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#147: THE SHAME OF THE STREETS. Strange what you’ll run into: Bubu de Montparnasse, by Charles-Louis Philippe, which I discovered on the fiction shelves a few weeks ago at the Barn. I’d read it once decades ago in the original French, but here it was in an (uncredited) English translation, published in 1951 by Shakespeare House. From the ads in the back I gather that Shakespeare House gravitated to writers and titles just out at the far edge of respectability: Zola, de Maupassant, Pierre Louys, Housman, Lawrence, John O’Hara. The blurb line for this edition of Bubu says it is “the last unanswerable word on the shame of the streets.” The title page verso promises it is “Complete and Unexpurgated.” The whole tone of the fifties came back to me: the mixture of the attempt at boldness and the suggestion of smarm, carefully worded to keep it in the realm of the legally purchasable. You had to go through a lot for a very little bit of dirt in those days.

At this distance it would seem incredible that anyone would read Philippe for the purposes of smut. Philippe came from a genuinely poor family background—a beggar grandmother, a clogmaker father, the memory of having begged for food before he could work. To the end of his life (he died in his mid-thirties of meningitis) he identified with this class: “We have been walled up like the poor, and sometime when Life came knocking, it carried a big stick.” He thought himself “the first person from a race of the poor to enter the world of literature.” In Bubu his characters live in the daily shadow of poverty, and Philippe’s identification with his characters—that combination of the tough and the tender that we think of as being particularly French—would make any attempt to read his work for prurient reasons feel genuinely shameful, like some sour taste of voyeurism. He loves these characters because he knows them.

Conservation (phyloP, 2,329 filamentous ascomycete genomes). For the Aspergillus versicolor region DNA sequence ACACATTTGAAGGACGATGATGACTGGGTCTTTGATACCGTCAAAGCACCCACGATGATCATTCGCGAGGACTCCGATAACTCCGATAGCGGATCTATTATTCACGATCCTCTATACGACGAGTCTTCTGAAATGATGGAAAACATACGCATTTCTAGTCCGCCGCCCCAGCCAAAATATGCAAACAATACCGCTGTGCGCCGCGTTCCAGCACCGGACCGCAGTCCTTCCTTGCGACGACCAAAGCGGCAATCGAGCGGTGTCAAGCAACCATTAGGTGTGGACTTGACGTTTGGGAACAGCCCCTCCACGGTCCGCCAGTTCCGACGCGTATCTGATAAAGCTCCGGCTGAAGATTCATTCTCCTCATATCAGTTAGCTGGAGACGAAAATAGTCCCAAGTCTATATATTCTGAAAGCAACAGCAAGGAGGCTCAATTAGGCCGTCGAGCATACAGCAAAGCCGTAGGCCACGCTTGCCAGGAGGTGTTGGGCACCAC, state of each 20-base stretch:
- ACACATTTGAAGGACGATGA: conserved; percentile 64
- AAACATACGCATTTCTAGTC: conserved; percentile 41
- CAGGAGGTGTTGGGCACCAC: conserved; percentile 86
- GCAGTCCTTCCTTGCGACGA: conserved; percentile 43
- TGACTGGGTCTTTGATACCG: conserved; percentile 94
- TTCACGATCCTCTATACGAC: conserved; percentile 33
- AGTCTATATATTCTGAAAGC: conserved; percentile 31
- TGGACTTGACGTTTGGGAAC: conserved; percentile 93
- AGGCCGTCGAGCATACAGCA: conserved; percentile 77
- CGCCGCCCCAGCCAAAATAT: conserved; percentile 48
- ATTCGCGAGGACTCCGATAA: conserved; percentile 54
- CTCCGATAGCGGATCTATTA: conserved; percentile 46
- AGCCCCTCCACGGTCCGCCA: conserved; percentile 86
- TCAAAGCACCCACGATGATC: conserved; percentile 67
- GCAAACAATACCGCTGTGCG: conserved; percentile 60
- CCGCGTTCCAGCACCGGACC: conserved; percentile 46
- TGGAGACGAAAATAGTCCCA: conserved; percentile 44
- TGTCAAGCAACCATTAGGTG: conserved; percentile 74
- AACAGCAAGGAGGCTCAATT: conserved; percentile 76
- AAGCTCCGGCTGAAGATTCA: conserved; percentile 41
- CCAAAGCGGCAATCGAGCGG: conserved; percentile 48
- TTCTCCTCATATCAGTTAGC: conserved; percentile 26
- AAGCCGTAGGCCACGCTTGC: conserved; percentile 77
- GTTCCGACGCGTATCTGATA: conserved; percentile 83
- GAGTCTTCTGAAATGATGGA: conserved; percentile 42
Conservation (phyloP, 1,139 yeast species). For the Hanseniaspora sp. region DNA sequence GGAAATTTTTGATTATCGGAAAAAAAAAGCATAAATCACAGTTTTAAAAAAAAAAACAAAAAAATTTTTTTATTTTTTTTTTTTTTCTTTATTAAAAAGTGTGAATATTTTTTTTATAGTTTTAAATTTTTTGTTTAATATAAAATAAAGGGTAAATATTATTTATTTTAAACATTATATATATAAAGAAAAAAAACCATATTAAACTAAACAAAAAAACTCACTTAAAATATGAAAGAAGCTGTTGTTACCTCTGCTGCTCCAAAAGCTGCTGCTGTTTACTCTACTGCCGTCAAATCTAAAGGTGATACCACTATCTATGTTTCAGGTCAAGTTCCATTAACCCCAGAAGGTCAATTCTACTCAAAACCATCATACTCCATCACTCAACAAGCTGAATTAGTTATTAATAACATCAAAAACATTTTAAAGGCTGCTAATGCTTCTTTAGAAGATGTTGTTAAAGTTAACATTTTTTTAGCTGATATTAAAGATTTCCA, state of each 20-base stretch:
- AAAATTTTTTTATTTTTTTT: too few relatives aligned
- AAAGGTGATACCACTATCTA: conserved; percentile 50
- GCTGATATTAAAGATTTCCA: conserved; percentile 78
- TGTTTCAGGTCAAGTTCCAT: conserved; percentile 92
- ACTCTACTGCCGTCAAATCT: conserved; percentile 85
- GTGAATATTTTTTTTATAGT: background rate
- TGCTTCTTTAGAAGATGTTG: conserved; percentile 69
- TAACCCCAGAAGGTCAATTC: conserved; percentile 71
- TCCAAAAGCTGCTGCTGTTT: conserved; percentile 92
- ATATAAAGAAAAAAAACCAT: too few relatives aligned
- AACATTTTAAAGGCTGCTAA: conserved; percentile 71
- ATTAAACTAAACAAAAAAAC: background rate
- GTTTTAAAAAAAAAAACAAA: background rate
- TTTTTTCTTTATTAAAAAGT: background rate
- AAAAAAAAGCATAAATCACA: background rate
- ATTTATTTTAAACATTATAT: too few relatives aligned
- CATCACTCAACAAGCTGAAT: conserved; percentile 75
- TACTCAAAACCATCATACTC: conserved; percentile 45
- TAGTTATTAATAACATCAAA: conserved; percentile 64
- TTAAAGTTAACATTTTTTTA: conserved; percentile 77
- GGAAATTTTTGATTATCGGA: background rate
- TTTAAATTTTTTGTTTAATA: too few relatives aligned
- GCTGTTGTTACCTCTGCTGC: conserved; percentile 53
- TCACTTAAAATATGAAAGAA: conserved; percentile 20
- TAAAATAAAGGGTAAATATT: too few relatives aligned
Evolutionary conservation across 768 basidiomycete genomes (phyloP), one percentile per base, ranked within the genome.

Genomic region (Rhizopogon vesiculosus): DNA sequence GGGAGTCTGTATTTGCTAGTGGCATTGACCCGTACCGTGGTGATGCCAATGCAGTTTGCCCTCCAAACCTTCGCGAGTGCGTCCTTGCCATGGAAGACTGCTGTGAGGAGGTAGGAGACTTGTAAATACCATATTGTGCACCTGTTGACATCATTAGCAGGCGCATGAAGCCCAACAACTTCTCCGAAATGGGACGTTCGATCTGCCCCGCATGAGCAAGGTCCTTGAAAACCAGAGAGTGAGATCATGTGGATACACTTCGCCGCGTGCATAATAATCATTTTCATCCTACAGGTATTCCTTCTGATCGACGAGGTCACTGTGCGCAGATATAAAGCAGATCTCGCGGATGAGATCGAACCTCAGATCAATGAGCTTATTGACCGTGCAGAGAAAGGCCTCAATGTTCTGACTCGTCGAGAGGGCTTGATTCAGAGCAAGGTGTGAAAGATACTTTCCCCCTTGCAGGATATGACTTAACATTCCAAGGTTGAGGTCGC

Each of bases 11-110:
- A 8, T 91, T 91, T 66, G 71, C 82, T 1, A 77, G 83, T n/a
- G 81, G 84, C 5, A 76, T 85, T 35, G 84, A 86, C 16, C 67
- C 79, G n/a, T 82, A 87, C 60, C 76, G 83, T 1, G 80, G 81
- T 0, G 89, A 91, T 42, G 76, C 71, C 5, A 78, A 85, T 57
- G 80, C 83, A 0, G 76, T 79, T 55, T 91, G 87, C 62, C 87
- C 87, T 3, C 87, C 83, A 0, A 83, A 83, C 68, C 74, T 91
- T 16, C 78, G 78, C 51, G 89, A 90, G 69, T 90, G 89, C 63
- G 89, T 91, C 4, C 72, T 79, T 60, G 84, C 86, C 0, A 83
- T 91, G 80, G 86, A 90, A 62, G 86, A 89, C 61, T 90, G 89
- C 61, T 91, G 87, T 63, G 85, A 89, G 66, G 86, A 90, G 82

Bubu is a simple tale of a sexual triangle: Pierre, a provincial youth trying his hand at living in the big city (Paris, of course—is there another city?); Berthe, a young woman, who slips into prostitution; and Maurice, Berthe’s lover, who lives off her and the occasional bit of larceny—a tough, who has acquired the nickname of Bubu. Pierre becomes infatuated with Berthe; Berthe is torn between Pierre and Bubu; the story goes from there. It is told in the ripe prose of its time—the ragged end of the belle époque, among characters for whom things are not very belle. They are not the intellectual bohemians of Henri-Pierre Roche’s Jules and Jim, who have, for all their limited finances, the artistic energies of the period and the heady spirits of those who survived World War I; Berthe and Maurice are simply elements in the vast crowds and traffic of Paris, surviving just beyond the margins of proper society, knowing they’re nobodies but hoping to get a little pleasure (innocent or not) out of life. The shock of Bubu de Montparnasse for American readers is that Philippe hasn’t a moment of indignation at his protagonists’ lives, or a moment of what T.S. Eliot in his preface calls “religious or humanitarian zeal.” Philippe has no moment of illusion that the rich are going to cease existing at the expense of the poor, or that he will persuade them to do so. So while the book certainly operates at a fair distance from greatness, the raggedy pathos of Bubu de Montparnasse is like a story we hear of friends of friends on those evenings when everyone’s been drinking and is feeling, perhaps, a little vulnerable—convincing, discomfiting and stubbornly memorable.


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